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Winner of Publishers Weekly's Carey-Thomas Award, selected many times as an "Outstanding Book of the Year" by The New York Times Book Review, and chosen for two Book of the Month Club QPBC selections, the annual Pushcart Prize sets the standard of excellence for literary anthologies. Each year it presents the most distinguished short stories, essays and poetry first published by small presses and magazines nationwide and each year it ...
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Winner of Publishers Weekly's Carey-Thomas Award, selected many times as an "Outstanding Book of the Year" by The New York Times Book Review, and chosen for two Book of the Month Club QPBC selections, the annual Pushcart Prize sets the standard of excellence for literary anthologies. Each year it presents the most distinguished short stories, essays and poetry first published by small presses and magazines nationwide and each year it is hailed as a touchstone of literary discovery. This year The Pushcart Prize surpasses its own reputation with an astonishing diversity of writers, some renowned and many others destined for fame. Selected from the pages of Ontario Review, Agni, Exquisite Corpse, Iowa Review, Threepenny Review, Black Sparrow Press, Witness, Georgia Review, Triquarterly, Bomb, Caribbean Writer and dozens more, The Pushcart Prize XIX picked witht the participation of over 180 outstanding contributing editors, brings together the finest writing in America today, and continues its tradition of introducing to a wider public the dazzling literary galaxy of the small press.
Over sixty selections of the best poetry, essays, and short fiction have been selected out of thousands of nominations from Pushcart staff contributing editors and hundreds of small presses. The result is an introduction to a literary world that few readers have access to--the world where much of today's significant writing is published.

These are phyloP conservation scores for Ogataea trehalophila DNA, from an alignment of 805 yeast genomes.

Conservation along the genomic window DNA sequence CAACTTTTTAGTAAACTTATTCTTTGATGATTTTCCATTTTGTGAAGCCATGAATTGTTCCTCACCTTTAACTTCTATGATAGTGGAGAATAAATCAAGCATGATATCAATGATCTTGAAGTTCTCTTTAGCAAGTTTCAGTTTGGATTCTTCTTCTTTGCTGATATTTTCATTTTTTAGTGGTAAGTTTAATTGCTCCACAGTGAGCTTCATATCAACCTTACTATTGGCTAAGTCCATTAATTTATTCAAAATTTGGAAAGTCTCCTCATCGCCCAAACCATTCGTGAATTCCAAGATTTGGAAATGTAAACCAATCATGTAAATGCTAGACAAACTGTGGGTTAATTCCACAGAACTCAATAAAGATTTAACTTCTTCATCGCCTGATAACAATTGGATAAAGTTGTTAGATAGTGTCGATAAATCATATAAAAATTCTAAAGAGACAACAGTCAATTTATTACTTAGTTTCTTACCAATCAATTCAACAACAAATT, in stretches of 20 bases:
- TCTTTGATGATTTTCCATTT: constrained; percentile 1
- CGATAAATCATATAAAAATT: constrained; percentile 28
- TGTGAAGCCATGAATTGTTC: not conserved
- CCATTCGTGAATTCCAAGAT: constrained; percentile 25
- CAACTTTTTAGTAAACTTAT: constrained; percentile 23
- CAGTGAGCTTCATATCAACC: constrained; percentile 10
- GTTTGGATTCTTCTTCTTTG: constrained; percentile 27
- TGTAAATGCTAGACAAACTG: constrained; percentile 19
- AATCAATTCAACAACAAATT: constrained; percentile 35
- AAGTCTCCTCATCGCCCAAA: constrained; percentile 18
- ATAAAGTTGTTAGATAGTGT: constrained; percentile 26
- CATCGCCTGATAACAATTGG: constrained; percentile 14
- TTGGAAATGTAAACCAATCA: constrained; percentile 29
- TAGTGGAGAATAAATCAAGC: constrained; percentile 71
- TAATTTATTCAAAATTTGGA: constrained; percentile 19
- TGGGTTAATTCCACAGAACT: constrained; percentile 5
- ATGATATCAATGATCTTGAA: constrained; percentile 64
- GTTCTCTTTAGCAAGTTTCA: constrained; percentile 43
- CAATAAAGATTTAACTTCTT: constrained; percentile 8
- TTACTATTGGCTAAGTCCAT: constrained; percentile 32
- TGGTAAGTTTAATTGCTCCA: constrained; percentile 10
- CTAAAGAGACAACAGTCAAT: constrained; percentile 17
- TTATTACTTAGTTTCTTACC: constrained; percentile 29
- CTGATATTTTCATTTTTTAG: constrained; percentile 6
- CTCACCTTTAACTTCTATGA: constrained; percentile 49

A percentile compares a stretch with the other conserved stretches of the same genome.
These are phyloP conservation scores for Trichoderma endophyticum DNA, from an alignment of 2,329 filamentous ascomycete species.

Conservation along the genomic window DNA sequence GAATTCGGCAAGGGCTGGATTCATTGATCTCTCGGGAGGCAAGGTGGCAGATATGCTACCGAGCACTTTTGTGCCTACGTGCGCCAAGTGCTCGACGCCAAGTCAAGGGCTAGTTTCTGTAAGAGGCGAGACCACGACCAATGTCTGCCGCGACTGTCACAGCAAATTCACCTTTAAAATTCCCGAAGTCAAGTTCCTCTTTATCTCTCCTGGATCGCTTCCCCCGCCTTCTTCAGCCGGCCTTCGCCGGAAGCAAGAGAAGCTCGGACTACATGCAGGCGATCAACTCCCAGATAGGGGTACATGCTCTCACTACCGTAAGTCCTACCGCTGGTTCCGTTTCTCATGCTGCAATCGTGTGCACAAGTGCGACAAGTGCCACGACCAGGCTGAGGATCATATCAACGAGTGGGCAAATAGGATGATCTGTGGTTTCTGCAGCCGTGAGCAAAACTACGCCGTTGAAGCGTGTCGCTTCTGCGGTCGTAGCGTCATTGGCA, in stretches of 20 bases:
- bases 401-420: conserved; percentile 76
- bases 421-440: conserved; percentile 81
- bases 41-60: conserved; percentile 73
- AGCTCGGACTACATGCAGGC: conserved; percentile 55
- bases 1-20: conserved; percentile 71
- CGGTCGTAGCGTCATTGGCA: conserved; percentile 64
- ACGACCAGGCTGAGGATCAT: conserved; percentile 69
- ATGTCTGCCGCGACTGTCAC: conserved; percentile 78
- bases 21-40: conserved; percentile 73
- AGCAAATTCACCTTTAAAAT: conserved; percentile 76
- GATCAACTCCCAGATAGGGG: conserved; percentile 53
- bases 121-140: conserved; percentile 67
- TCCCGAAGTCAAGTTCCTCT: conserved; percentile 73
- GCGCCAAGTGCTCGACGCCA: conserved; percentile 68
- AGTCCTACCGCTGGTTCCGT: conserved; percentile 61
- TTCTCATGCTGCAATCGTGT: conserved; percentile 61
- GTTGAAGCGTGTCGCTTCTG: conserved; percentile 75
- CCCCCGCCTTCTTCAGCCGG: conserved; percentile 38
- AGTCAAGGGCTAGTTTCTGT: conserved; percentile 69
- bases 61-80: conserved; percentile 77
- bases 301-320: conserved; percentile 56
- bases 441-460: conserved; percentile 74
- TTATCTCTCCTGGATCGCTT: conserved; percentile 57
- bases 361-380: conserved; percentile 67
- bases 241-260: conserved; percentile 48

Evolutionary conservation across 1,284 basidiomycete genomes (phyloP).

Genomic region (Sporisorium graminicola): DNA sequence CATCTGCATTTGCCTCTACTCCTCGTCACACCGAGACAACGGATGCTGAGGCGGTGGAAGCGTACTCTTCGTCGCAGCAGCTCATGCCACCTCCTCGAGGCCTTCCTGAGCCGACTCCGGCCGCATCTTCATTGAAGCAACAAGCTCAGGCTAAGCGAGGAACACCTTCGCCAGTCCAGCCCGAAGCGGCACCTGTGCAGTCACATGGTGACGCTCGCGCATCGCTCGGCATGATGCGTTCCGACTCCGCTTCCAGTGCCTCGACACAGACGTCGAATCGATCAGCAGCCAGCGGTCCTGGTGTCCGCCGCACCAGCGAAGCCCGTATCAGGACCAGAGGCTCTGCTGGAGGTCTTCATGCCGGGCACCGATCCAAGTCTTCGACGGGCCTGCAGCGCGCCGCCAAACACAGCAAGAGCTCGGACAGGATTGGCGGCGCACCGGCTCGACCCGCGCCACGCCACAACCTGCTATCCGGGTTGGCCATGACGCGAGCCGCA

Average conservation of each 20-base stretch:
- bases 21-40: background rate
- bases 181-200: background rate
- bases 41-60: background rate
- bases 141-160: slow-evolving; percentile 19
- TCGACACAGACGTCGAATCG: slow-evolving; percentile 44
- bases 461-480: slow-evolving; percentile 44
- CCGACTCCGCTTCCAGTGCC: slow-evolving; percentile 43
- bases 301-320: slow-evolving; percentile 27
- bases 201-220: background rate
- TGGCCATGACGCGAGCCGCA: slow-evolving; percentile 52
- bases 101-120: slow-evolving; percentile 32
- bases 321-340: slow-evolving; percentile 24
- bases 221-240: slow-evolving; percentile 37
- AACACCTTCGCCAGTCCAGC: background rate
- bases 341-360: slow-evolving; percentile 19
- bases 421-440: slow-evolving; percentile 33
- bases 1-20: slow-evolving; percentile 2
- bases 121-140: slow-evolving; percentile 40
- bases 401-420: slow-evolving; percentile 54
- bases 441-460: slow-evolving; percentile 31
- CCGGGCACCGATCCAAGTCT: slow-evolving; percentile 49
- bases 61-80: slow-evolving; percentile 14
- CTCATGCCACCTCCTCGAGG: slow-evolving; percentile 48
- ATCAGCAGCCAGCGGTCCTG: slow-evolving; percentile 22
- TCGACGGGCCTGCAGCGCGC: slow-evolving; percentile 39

Series editor and publisher Henderson has long had a sharp eye for talent and for the quirky, if not the trendy. Here, despite the expected occasional dud, he has culled interesting works from 44 sources ranging from the high-profile Paris Review to the low- profile The Baffler. The latter publication, in fact, chips in with one of the anthology's highlights, a lengthy essay titled "Dark Age: Why Johnny Can't Dissent," by Tom Frank. Among other astute jabs, Frank eschews what passes for political "dialogue" from public officials and those on the campaign trail in favor of business journals and papers like the Wall Street Journal. There, he says, is the place "to find serious talk about national affairs." Barry Lopez's tribute to the late Wallace Stegner is also a gem, as is Hope Edelman's "Bruce Springsteen and the Story of Us," wherein she confesses to losing her virginity to the throbbing beat of "Hungry Heart." There's a potent short story by S.L. Wisenberg called "Big Ruthie Imagines Sex Without Pain," which may remind some of Grace Paley, and another fine piece of work by Daniel Orozco, "The Bridge," in which a member of a painting crew comes face-to-face with a woman who's just leapt to her death. The poetry entries don't always measure up. Lackluster poems from Czeslaw Milosz and Seamus Heaney are offset by sharp work from Kim Addonizio and Loretta Collins, whose "Fetish" is a wickedly funny paean to shoes.
The Pushcart series is the best of its kind and a worthy effort simply because Henderson ignores the latest trends and fads and zeroes in on quality wherever he happens to find it.